Vice President Joe Biden sought Monday to reassure Iraq that America is not abandoning it as the U.S. military steps back and a stalemate over who will run the war-battered nation's next government approaches its sixth month.
Biden flew into Baghdad a few days before a military ceremony formally marking the end of U.S. combat operations seven years after the invasion that toppled Saddam Hussein. He also will try to spur the nation's leaders to forge a power-sharing agreement to bring some much-needed political stability to Iraq after March parliamentary elections failed to produce a clear winner.
Biden tried to reassure Iraqis that America's transition to more of a diplomatic mission in Iraq than a military one would be smooth.
"We're going to be just fine. They're going to be just fine," he said during a brief photo opportunity at the U.S. Embassy, sitting next to Ambassador Jim Jeffrey and surrounded by top U.S. generals overseeing Iraq and the rest of the Middle East.
The Sept. 1 ceremony marks the start of the so-called "Operation New Dawn" — symbolizing the beginning of the end of the American military's mission in Iraq.
Just under 50,000 U.S. troops remain in Iraq — down from a peak of nearly 170,000 at the height of the 2007 military surge that is credited with helping turn the tide in Iraq as it teetered on the brink of civil war. Additionally, U.S. troops no longer will be allowed to go on combat missions unless requested and accompanied by Iraqi forces.
Now, officials said, the American military will take a backseat to the U.S. State Department's efforts to help Iraq's security, economy and government stand alone as all U.S. troops leave by the end of 2011. Even after that, officials said, the United States will continue to assist Iraq in what Biden adviser Tony Blinken called "a long-term partnership."
"We're not disengaging from Iraq," Blinken told reporters. "And even as we draw down our troops, we are ramping up our engagement across the board."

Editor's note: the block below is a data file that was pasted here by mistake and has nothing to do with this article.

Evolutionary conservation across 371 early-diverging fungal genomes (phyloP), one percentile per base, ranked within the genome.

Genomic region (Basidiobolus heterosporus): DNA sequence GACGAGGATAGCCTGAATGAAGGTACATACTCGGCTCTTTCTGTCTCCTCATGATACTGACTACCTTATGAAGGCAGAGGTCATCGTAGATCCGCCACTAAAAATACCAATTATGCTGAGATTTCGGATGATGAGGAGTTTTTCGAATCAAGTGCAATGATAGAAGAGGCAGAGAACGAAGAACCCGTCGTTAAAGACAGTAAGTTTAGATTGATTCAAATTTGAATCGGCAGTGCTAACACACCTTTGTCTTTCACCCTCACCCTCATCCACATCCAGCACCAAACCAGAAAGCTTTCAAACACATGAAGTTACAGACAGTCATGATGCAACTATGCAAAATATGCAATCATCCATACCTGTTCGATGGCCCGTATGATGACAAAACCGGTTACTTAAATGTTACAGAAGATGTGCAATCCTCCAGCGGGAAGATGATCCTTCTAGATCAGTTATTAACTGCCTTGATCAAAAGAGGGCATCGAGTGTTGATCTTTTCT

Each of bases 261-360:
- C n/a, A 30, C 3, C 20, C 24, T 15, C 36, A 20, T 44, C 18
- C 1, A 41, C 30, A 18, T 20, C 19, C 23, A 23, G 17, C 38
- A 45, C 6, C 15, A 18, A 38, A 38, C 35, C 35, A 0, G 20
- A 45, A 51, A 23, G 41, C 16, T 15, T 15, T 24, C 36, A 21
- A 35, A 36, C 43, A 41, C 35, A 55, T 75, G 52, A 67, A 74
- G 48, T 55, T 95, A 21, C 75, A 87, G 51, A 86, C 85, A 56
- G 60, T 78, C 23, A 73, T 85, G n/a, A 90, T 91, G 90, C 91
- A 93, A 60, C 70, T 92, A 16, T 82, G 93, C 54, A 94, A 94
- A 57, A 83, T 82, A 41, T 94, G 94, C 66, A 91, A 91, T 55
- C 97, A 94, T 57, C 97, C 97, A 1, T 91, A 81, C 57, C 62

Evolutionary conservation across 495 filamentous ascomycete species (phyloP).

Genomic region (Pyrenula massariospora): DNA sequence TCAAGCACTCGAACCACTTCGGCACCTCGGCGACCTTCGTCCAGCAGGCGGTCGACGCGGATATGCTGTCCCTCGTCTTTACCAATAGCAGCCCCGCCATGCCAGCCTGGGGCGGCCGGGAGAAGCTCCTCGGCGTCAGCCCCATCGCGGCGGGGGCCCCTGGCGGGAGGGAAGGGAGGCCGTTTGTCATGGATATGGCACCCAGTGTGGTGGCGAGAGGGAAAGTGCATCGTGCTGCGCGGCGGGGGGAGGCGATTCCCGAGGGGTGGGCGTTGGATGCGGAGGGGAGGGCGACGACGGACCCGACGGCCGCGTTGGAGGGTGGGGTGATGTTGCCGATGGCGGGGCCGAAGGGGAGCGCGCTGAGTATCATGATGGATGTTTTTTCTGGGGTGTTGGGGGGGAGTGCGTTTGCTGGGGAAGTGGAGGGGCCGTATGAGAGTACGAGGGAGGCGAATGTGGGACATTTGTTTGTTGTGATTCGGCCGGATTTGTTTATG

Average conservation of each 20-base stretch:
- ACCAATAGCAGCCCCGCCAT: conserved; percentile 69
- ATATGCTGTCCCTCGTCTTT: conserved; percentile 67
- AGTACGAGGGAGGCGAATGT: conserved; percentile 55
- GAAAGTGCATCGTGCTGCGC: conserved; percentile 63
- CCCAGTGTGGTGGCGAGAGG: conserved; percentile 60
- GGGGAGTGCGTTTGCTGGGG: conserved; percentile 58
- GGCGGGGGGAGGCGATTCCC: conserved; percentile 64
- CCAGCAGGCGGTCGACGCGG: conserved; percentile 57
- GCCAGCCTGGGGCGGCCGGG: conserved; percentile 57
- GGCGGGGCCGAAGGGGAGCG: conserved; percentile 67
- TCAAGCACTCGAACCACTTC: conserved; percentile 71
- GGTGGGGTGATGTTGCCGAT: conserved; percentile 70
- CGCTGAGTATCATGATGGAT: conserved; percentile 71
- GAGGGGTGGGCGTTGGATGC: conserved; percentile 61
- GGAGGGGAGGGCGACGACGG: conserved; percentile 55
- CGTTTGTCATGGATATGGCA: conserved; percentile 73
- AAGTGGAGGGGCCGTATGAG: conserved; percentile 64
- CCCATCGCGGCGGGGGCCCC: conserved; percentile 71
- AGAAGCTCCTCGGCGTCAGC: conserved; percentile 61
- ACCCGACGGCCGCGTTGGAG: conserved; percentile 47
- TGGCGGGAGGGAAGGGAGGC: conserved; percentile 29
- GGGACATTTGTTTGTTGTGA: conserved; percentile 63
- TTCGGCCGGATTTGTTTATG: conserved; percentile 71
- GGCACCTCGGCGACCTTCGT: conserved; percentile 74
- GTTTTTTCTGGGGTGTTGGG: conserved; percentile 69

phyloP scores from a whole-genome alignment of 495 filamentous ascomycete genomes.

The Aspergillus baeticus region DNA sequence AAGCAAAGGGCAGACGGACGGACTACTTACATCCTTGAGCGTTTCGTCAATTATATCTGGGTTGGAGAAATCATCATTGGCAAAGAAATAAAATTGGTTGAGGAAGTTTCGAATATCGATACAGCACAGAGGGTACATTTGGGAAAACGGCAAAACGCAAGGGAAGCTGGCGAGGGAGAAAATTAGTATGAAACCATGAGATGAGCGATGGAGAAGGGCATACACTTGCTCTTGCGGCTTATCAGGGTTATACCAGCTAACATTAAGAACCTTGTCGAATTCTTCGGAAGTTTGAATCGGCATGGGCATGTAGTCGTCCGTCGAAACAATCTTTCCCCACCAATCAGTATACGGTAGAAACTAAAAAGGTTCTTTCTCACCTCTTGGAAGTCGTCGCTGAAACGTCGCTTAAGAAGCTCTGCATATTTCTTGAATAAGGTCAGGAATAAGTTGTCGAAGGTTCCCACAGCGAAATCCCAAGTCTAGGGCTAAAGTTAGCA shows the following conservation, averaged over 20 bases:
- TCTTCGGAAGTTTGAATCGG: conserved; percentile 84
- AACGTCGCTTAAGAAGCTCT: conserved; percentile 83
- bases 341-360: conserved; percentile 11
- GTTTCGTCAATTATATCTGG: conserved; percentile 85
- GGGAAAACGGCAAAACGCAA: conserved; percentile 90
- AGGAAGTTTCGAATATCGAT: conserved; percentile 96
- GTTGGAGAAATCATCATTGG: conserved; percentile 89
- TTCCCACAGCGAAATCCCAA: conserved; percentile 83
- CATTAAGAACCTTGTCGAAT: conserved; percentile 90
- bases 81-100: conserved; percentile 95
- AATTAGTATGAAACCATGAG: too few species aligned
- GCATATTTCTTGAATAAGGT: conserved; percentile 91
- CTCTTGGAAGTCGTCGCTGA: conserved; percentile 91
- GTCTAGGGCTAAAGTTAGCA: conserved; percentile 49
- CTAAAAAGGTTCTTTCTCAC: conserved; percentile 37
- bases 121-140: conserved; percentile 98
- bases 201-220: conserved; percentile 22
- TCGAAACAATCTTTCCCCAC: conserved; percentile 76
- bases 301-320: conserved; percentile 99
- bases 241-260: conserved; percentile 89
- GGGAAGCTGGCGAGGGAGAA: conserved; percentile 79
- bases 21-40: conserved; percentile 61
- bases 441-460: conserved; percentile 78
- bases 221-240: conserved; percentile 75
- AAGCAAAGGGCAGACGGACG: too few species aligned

Yet Iraq's political impasse has slowed U.S. efforts to help, Blinken said. Without a new government in place, Blinken said the United States is unable to put much pressure on the United Nations to lift sanctions on Iraq that have been in place since the 1991 invasion of Kuwait. The U.N. sanctions require Iraq to pay compensation to Kuwait.
The scaled-back military mission also has left Iraqis worried that their fledgling security forces won't be able to protect the nation. Prime Minister Nouri al-Maliki put Iraq on its highest level of alert last week for possible suicide bomb attacks from al-Qaida and Saddam's former Baath Party loyalists through Wednesday's ceremony.
Even the U.S. Embassy in the heavily fortified Green Zone was put on lockdown briefly shortly before Biden's arrival Monday because radar detected incoming fire. Hours later, Iraqi police said five Katyusha rockets hit the Green Zone around 10:30 p.m., but there were no immediate reports of casualties.
U.S. Brig. Gen. Ralph Baker cited a marked increase during the past two months in indirect fire — usually mortar shells or rockets — into the Green Zone and Baghdad's international airport.
"I don't support the U.S. troops' withdrawal for the time being," Baghdad resident Samira Gorgess said Monday. "Iraq is still in need of U.S. forces as the security situation in Iraq is still unstable."
Michael Rubin, an Iraq political scholar at the American Enterprise Institute in Washington, predicted that U.S. influence in Iraq will dwindle with the military mission, despite stepped-up diplomacy.
"In Baghdad, we might maintain the largest U.S. embassy in the world, but our diplomats might as well be exhibits in a zoo," Rubin said. "The fact of the matter is that our influence always had been proportional to boots on the ground, and we are consciously eliminating our influence during a political crisis and thereby creating a perfect storm."
Biden will try to prevent that with back-to-back meetings Tuesday with Iraq's top political leaders, including al-Maliki and his political archrival, former Premier Ayad Allawi.
Allawi heads the secular Sunni-dominated Iraqiya political coalition that narrowly denied al-Maliki a win in the election. Both al-Maliki and Allawi want to be prime minister in the next government, but neither won enough seats to govern alone, making the formation of a coalition necessary.
U.S. diplomats have encouraged a power-sharing agreement between them to control a majority of parliament and win the right to choose the new government's leaders.
So far, neither man has backed down, creating a political impasse and leading to backroom jockeying among hard-line Shiite groups for a larger share of power.
The White House said Biden also plans to sit down with Iraqi President Jalal Talabani, Sunni Vice President Tariq al-Hashemi, Shiite Vice President Adel Abdul-Mahdi and Shiite cleric Ammar al-Hakim, leader of the Iranian-backed Supreme Islamic Iraqi Council.
The capstone of Biden's visit, however, will come Wednesday. He will preside over a ceremony in which Gen. Ray Odierno will end more than five years in Iraq and hand over the reins as commander of U.S. forces here to Lt. Gen. Lloyd Austin. Austin also has served extensively in Iraq, most recently as commander of troop operations in 2008-09.
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